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Climate policy - Mar 24

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Save forests to fight global warming: Stern

Agency France Presse
JAKARTA (AFP) - The world should invest 10 billion dollars annually to halve deforestation in the fight against global warming, Nicholas Stern, the author of a key climate change report, said Friday.

Forest clearance for farming or urban development released large amounts of the greenhouses gases blamed for climate change, he told reporters at a meeting in Indonesia's capital, Jakarta. "The world has to work together to provide a strong fund to cut deforestation in Indonesia, Brazil and other countries," he said. ..

Experts say Indonesia has about two percent of the world's forest area but is losing large amounts of it annually, which releases carbon dioxide and makes the country one of the world's largest greenhouse gases polluters. ..

The UN Food and Agriculture Organisation said this month that forests were expanding in several regions of the world, but that each day saw a net loss equivalent to an area twice the size of Paris. Global forest covers about 30 percent of the world's land area. From 1990 to 2005, the world lost three percent of its total forest area, according to the organisation. ..
(23 Mar 2007)


Delayed Reaction
How Howard dealt Australia out of the greenhouse revolution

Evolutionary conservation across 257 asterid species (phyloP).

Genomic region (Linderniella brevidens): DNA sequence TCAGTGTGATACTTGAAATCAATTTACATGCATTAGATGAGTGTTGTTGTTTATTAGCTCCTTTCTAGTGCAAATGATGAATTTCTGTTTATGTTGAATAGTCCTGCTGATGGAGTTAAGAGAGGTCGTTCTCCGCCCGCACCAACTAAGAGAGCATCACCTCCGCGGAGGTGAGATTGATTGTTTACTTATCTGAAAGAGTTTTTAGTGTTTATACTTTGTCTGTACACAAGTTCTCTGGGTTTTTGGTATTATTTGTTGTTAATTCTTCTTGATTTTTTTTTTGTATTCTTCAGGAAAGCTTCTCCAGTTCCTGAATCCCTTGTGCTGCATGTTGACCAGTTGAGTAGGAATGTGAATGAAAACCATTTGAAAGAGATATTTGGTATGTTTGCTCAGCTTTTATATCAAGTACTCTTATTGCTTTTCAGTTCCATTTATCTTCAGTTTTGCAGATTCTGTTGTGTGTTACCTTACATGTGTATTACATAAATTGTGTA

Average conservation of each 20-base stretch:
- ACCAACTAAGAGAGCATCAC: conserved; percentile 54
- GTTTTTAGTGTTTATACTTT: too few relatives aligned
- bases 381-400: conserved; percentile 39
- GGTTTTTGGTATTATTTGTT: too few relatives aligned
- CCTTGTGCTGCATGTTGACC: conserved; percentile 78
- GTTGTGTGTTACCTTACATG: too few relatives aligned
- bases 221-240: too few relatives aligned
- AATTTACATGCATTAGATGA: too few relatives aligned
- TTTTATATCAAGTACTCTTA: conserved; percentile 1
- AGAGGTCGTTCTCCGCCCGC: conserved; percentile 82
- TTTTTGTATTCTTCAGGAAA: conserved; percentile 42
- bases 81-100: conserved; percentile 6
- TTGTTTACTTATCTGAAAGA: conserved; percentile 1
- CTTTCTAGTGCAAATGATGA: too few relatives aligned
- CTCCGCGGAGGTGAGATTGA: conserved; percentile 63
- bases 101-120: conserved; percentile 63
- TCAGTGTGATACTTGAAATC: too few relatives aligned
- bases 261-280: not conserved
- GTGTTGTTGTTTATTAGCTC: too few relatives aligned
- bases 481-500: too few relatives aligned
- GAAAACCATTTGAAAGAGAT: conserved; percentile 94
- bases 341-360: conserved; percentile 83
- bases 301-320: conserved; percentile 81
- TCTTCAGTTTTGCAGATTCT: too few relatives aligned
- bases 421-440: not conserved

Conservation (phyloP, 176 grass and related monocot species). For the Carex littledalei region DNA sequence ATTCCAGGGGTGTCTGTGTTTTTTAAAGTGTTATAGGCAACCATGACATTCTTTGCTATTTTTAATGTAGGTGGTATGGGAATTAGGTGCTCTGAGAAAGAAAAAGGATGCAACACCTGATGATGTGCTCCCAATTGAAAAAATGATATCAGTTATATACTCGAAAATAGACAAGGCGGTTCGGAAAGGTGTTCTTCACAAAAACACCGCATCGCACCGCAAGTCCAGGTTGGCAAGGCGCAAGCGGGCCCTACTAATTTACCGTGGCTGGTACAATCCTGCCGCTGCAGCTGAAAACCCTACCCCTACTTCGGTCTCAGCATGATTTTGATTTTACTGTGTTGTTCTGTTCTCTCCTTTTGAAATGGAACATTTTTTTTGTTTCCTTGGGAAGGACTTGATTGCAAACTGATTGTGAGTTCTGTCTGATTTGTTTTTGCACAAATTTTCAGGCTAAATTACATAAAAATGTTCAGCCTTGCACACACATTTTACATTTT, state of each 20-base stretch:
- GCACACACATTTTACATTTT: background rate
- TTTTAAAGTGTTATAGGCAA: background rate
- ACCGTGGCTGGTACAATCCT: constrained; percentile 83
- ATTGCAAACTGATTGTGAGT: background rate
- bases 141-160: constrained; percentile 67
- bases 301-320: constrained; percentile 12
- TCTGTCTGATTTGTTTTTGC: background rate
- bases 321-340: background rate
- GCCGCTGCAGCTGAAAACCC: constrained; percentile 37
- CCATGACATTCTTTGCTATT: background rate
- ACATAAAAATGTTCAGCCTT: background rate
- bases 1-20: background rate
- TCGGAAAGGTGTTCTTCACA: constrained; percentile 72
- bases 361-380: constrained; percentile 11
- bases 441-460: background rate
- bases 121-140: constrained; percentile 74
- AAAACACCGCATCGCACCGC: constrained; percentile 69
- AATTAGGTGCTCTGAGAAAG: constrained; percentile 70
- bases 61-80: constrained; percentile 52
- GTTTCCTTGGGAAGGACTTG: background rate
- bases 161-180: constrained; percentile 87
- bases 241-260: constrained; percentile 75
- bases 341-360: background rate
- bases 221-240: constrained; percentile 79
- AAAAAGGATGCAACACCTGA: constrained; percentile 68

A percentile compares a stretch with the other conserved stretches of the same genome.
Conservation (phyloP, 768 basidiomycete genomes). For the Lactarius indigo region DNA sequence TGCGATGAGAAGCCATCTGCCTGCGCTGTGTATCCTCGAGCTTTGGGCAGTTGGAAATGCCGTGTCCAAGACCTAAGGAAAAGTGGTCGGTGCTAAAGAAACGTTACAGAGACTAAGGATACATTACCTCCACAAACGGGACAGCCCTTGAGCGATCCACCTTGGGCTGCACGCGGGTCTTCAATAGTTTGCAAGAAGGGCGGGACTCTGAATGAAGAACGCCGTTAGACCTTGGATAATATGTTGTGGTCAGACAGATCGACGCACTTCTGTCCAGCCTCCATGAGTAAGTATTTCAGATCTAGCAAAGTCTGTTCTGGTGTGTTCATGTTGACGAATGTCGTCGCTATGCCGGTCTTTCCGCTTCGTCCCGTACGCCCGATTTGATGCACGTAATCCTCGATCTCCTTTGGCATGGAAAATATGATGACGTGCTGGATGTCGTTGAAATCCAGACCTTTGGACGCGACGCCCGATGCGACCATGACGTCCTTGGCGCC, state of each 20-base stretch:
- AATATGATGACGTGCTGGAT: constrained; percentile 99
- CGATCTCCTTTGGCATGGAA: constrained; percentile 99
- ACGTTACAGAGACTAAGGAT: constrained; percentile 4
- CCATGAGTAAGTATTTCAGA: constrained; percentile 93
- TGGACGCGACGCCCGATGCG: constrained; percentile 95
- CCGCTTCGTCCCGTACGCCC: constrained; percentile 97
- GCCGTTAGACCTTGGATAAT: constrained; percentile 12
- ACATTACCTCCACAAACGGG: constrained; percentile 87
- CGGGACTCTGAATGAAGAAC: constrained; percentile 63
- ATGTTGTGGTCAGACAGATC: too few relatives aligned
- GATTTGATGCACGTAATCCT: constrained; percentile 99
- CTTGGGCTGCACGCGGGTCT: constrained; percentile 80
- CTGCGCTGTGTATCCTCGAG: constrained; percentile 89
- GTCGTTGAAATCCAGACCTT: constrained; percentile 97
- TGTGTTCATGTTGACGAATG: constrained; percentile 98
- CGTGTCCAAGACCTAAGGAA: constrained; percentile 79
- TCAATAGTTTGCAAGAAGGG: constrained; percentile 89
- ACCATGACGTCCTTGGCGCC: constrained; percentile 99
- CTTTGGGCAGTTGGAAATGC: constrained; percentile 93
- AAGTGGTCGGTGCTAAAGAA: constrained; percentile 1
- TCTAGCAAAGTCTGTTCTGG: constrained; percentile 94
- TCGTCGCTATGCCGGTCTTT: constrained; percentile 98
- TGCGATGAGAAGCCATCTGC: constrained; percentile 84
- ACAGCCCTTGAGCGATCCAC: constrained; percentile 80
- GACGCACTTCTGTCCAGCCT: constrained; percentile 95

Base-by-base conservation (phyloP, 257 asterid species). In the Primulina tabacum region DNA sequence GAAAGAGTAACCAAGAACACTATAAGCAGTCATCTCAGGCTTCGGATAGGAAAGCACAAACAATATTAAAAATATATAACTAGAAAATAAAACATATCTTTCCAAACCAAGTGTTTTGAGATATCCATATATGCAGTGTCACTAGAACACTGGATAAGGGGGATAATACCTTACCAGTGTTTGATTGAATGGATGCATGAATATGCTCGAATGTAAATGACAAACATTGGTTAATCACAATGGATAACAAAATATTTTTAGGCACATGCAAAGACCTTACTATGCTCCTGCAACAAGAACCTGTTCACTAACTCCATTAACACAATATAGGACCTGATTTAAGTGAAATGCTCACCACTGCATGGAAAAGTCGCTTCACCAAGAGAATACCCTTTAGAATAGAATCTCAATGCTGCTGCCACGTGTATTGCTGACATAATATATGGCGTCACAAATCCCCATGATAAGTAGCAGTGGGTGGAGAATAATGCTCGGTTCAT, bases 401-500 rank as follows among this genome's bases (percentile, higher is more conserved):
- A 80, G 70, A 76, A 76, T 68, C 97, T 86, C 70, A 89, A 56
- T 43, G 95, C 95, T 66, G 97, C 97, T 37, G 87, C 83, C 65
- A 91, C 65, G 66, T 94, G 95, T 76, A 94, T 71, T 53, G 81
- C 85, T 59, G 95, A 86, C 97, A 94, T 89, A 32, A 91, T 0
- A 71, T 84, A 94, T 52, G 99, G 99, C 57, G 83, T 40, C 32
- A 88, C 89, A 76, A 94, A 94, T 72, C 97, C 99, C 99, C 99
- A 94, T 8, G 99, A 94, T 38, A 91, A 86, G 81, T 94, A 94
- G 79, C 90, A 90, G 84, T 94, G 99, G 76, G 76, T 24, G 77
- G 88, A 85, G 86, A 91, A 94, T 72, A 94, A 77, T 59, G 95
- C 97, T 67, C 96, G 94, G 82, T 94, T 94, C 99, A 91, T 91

Marian Wilkinson, Sydney Morning Herald
..Internationally, Australia is lumped alongside the US as a rogue state in the fight against global warming. We are attacked for being, per head, the largest emitters of greenhouse gases in the world.

Today, as Australians look anxiously at their parched landscapes, evaporating rivers, declining rainfall and record temperatures, Howard is facing a national revolt over his stand on climate change. In the past year, the public, prominent business leaders and the state premiers have all rejected the simple, immutable doctrine he pursued for almost a decade: that he would not act to put a price on greenhouse gas pollution caused by the industries that have enriched Australians as surely as they have caused global warming.

Paul Anderson, who once led the resources giant BHP and now sits on the board of BHP Billiton, warns bluntly that Australians will soon have to face reality. "The first step is we want less carbon dioxide and there is going to be a cost," he told the Herald from his home in Maine, in the US.

It is a warning echoed by the head of the Australian energy giant AGL, Paul Anthony, and the Australian of the Year, Tim Flannery, who now spends his days briefing Australian companies, including mining companies, on climate change. ..

Until last year, Howard was driven by two fundamental beliefs. He and some key ministers, including Kemp, were never fully convinced by the science that climate change was caused by human activity. As a result, Howard gave less weight to scientific, public service and community opinion in deciding his response. Instead, he set great store by advice from a small group of corporate leaders in Australia's resource industries, among them the former Western Mining boss, Hugh Morgan, and successive heads of Rio Tinto, Brian Horwood and Charlie Lenegan. Documents, emails and interviews with many of the key players over the past decade lent weight to this. ..
(24 Mar 2007)